But how could he justify spending hundreds of thousands of dollars on training to earn less than he earned now? Happiness? There were too many people doing exactly what they wanted to do who were unhappy. Was he happy now? No. So why should he expect to be happy with a different job?
Andy didn’t know Sonia’s husband. He’d never met him. What particularly haunted him about this whole thing was that they probably would get along together better than either of them did with Sonia. They weren’t that different. Andy was of moderate height and weight. White. Athletic. Protestant. From what he could tell from Sonia’s stories and Facebook, Donald was all those things as well. The difference was that Donald wasn’t in inventory control. He couldn’t keep a job for more than three months, and while he was an excellent father, Sonia expected him to contribute financially to the household. As a real estate agent her income fluctuated wildly. Some months they ate filet mignon, others ramen noodles. The thing about Donald was that he hadn’t let reason trump passion. He was a novelist. His first novel, Secret Beginnings, had achieved moderate success, with tens of thousands of copies sold. None of the three novels he had written since had been published. That hadn’t stopped him from devoting all of his free time to his art.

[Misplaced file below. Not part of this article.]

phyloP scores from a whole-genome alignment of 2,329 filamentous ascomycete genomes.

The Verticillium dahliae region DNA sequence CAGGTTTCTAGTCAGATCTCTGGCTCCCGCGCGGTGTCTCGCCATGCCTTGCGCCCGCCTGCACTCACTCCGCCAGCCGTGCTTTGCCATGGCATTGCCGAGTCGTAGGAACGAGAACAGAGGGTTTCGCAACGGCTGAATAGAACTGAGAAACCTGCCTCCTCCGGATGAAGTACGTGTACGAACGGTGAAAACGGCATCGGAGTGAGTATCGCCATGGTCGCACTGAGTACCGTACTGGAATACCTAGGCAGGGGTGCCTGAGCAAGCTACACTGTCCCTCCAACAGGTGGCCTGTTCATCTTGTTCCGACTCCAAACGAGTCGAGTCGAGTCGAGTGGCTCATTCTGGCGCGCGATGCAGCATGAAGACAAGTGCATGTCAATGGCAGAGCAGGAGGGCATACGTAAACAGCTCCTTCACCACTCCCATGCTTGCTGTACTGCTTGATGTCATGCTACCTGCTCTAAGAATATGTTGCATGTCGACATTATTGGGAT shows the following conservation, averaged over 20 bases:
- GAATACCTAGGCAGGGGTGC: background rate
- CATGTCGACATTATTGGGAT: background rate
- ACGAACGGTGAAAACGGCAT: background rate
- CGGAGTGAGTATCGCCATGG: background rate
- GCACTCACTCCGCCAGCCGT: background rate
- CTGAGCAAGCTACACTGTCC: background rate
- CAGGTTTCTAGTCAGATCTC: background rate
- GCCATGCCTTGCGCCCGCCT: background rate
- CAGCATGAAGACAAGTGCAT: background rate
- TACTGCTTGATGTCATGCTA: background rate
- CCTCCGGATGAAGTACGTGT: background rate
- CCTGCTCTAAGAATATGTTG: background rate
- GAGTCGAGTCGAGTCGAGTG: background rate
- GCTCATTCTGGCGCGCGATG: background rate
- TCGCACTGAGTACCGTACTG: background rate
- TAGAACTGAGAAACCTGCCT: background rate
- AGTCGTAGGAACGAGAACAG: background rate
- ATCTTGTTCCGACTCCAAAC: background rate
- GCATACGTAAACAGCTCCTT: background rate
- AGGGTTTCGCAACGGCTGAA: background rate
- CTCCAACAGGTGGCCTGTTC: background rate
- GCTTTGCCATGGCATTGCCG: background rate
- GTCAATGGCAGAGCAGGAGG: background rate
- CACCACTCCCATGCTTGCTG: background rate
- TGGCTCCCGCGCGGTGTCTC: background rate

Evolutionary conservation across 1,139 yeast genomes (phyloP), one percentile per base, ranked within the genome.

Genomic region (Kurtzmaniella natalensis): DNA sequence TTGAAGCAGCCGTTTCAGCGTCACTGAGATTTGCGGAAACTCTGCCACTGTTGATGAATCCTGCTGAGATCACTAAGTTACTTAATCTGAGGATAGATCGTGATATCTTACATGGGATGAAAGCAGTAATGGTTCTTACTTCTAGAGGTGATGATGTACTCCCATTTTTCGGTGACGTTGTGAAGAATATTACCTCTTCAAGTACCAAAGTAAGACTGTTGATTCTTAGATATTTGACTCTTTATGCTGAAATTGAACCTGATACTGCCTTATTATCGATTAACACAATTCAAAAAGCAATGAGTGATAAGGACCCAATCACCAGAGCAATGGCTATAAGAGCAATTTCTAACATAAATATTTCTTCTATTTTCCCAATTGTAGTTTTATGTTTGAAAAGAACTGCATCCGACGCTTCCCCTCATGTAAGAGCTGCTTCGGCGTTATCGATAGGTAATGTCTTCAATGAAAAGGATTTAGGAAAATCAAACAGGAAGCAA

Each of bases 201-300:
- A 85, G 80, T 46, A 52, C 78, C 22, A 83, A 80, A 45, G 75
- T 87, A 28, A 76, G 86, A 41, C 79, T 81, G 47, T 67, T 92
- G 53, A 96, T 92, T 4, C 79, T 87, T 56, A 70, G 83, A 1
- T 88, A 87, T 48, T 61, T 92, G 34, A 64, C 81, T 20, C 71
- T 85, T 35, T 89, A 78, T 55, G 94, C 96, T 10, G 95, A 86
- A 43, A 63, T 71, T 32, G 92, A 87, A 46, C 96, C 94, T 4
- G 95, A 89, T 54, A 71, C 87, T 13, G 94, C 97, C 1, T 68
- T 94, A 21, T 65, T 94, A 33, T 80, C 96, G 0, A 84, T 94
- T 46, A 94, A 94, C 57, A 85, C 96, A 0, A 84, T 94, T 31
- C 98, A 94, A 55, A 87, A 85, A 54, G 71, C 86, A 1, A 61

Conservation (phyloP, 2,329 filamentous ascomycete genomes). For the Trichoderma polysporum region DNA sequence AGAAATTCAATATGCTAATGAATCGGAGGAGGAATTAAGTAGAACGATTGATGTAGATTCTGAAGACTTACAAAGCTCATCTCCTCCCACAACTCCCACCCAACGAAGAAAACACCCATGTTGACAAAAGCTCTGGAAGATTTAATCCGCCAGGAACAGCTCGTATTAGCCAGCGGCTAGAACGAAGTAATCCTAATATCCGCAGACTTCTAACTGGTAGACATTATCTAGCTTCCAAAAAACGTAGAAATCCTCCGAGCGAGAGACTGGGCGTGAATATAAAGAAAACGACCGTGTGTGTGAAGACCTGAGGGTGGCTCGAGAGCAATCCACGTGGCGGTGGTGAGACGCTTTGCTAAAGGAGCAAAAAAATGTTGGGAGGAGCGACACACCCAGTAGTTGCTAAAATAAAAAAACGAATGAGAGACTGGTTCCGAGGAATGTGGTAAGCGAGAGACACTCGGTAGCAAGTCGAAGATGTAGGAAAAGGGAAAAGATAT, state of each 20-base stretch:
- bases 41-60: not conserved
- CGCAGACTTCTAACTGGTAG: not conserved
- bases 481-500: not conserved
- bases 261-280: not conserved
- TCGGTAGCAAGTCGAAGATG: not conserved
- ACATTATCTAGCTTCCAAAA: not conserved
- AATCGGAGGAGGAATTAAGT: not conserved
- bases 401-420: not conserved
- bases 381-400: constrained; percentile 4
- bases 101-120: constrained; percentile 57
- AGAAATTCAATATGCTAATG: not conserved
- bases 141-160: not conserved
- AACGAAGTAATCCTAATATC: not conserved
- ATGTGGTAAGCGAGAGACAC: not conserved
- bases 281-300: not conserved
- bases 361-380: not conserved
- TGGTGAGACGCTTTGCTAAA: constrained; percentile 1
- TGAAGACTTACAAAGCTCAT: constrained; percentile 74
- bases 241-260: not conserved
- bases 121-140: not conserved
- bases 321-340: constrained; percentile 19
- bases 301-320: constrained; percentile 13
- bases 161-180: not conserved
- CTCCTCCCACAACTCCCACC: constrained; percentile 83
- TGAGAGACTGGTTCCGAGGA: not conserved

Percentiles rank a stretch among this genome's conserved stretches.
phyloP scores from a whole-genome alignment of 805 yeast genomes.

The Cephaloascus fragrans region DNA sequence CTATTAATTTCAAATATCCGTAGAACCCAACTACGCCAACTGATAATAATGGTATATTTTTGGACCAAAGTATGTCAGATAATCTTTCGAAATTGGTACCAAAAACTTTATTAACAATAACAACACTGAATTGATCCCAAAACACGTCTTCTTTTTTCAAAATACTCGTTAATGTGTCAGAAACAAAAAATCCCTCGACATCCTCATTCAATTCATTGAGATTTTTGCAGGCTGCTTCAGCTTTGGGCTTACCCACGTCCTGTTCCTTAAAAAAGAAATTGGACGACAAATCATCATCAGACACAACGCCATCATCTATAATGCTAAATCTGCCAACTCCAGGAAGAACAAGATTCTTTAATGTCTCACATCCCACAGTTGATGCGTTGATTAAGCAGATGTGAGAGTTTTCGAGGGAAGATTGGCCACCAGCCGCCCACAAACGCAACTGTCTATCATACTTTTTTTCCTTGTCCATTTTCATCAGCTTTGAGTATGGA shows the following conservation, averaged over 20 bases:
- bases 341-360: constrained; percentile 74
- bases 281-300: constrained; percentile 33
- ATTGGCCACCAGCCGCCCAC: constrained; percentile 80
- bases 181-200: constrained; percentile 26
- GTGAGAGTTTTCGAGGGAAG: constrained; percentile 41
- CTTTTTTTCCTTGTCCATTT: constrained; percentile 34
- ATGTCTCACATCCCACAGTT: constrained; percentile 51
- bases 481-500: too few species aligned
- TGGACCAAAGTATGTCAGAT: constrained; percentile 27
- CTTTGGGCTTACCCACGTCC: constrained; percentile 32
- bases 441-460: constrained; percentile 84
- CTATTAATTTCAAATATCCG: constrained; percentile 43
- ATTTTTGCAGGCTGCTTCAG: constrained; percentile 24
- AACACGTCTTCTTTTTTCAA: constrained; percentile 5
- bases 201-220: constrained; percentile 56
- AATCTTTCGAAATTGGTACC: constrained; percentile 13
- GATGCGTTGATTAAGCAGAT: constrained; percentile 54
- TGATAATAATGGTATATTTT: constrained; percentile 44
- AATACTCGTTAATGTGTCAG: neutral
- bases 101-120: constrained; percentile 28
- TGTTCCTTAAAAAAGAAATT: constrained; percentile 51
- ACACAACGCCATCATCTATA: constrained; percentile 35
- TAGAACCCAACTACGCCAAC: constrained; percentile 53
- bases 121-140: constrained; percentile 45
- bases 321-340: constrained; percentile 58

Andy didn’t have a family. He had been married to his high school sweetheart for two years when she left him for another man, a general contractor with a Harley habit. That was twenty years ago. They had married too young, and she wanted kids right away, but Andy never felt ready. This was the product of always thinking ahead. He knew how expensive kids were and could never figure out how the budget would work with an additional mouth to feed, body to clothe, mind to educate. It was like flying a plane with no engines. The pilot crunches the numbers: speed, altitude, distance. In Andy’s estimation, children always left you short of the runway.
Of course, nestled in the back of Andy’s mind was the notion that if anything could have saved their relationship it was having had children. Which was one of the reasons he doubted himself now, one of the reasons why caution was being thrown to the wind in such a dramatic way. “I love you,” he had said, pulling the pin on the grenade without knowing where he would throw it.
He had just bought a house. Very practically, it was a duplex. Why not have your property help pay for itself? That was how he had met Sonia. She was the real estate agent on the deal. There was an immediate spark. The minute he saw her, his insides lit up. Receptors that he had thought were long dead suddenly pulsed with purpose and power. Then they talked, and even though Andy had never been particularly fluent around beautiful women, their conversation flowed from the beginning as if they were old friends. So this, he thought, was love at first sight.